Of course, faith without work is dead.When we know our child is sick of any kind,our first step to think of is to take our child to the doctor.Whatever happens to the treatment from the doctor,we leave the rest into God’s hands,knowing we did our best to help the child and because of our faith that through the doctor,God will do His part to demonstrate His healing power.We let God do the rest to help us with our problems.

  • Marshalldoc

    To preface: I’m a retired M.D. & an atheist who’s review of the medical literature on the benefit of prayer convinces me that it has no effect (other than one study in which cardiac patients who were prayed for, without their knowledge, did worse than those without prayer).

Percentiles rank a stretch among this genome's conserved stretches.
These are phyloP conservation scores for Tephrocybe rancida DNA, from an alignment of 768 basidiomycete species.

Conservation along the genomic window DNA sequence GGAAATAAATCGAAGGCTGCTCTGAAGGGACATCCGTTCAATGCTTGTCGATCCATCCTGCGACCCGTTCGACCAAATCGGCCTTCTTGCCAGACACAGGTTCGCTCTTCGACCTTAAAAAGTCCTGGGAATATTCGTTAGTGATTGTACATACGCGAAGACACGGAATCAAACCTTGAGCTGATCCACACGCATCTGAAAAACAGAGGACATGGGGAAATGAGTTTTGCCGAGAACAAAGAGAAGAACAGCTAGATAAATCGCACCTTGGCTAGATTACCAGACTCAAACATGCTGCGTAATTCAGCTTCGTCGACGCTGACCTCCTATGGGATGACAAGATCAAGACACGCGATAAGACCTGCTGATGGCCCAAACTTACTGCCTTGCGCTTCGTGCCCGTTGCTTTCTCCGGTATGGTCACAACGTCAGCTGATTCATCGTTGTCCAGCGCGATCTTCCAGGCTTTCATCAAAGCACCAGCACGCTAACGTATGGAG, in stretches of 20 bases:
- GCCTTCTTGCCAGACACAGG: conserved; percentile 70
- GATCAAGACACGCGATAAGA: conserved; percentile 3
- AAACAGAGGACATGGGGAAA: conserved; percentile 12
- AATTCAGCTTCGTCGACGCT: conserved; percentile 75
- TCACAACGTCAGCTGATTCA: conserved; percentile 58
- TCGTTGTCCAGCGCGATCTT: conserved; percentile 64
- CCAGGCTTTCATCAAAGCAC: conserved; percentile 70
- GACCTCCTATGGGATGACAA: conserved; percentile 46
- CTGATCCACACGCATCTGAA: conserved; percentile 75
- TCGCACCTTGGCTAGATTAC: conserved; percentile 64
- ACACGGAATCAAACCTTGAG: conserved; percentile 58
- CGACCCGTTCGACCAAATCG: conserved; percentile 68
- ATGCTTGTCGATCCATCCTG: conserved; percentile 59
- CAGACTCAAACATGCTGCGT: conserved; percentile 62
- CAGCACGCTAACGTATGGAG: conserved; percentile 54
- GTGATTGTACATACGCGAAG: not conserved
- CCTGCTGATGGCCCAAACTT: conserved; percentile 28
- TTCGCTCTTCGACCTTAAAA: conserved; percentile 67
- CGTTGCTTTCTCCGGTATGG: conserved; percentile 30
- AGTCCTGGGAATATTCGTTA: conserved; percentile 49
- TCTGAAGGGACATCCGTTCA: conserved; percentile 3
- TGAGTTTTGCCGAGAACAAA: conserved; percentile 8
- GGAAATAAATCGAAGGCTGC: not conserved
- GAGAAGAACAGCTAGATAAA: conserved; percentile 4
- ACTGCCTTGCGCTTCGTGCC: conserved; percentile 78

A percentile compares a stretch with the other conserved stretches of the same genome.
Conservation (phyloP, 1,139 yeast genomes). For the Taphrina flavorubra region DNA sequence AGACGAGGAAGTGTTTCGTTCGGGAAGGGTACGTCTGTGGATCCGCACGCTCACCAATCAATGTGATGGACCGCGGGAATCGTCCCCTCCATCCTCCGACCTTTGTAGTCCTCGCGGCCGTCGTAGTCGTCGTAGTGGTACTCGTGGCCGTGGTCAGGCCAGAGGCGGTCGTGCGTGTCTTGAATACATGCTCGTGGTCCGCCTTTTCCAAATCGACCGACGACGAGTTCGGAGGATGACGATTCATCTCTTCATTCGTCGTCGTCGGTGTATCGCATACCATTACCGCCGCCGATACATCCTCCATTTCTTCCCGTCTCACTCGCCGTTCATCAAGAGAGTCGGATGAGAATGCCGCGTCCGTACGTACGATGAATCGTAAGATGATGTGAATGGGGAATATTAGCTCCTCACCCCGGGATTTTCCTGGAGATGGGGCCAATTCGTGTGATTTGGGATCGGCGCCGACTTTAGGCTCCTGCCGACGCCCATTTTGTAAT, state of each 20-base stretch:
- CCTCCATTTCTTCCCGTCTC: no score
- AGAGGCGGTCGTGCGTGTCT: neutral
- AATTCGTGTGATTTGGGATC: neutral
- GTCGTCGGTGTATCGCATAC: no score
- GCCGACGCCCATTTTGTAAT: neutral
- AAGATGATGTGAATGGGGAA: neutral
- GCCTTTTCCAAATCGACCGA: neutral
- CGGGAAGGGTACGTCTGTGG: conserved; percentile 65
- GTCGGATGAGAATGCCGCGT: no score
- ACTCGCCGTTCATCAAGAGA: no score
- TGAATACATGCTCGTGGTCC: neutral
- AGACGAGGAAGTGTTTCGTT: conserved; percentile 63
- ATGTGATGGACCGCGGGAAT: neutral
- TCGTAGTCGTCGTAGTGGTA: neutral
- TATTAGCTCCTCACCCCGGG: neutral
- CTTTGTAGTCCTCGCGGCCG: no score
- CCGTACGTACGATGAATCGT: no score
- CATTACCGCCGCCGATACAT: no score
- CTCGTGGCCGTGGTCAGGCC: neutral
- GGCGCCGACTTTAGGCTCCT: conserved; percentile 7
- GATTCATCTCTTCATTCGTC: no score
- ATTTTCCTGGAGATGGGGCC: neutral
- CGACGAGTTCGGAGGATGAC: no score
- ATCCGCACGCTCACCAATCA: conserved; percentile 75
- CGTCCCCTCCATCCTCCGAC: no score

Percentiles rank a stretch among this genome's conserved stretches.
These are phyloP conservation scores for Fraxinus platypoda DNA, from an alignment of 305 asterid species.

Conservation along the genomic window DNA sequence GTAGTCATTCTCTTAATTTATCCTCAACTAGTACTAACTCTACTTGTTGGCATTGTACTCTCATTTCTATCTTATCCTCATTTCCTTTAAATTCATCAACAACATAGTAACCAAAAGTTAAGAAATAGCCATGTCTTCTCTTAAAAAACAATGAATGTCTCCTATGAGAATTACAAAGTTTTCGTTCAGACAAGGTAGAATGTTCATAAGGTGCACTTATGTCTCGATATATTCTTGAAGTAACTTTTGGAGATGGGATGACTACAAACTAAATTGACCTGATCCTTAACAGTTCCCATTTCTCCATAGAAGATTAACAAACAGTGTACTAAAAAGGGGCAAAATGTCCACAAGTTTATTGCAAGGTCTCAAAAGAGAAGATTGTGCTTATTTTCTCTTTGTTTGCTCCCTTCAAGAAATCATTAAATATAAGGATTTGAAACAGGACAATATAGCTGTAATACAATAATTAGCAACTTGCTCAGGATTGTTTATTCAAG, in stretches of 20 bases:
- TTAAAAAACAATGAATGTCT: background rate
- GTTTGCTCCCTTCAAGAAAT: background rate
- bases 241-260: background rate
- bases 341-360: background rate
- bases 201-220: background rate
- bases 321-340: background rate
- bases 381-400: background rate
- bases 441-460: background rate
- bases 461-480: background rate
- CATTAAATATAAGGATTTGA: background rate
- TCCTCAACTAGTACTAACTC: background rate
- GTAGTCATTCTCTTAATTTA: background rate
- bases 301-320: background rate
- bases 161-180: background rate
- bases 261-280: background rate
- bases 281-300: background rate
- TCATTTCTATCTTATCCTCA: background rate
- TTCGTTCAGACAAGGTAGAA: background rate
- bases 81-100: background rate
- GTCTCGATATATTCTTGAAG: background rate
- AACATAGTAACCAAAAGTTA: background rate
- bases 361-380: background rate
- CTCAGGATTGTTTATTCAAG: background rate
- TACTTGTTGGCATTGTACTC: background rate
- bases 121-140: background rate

That said, I’m interested in the issue of where does a pluralistic society draw its lines or, more to the point, on whose ground do we build the wall between church & state?
    If we are to have complete freedom of religion as guaranteed by the 1st Amendment, I understand that to mean that, believers have the right to use ‘prayer therapy’ to ‘treat’ any ailments they believe they should (applied also to the dependent children). This would naturally imply societal acceptance of the mortality of those for whom god’s answer to their prayers was ‘no’. One evangelical with whom I attempted to discuss this with characterized such folks as ‘kooks’ but couldn’t define at which point they transitioned from “deeply religious” to “kooks”.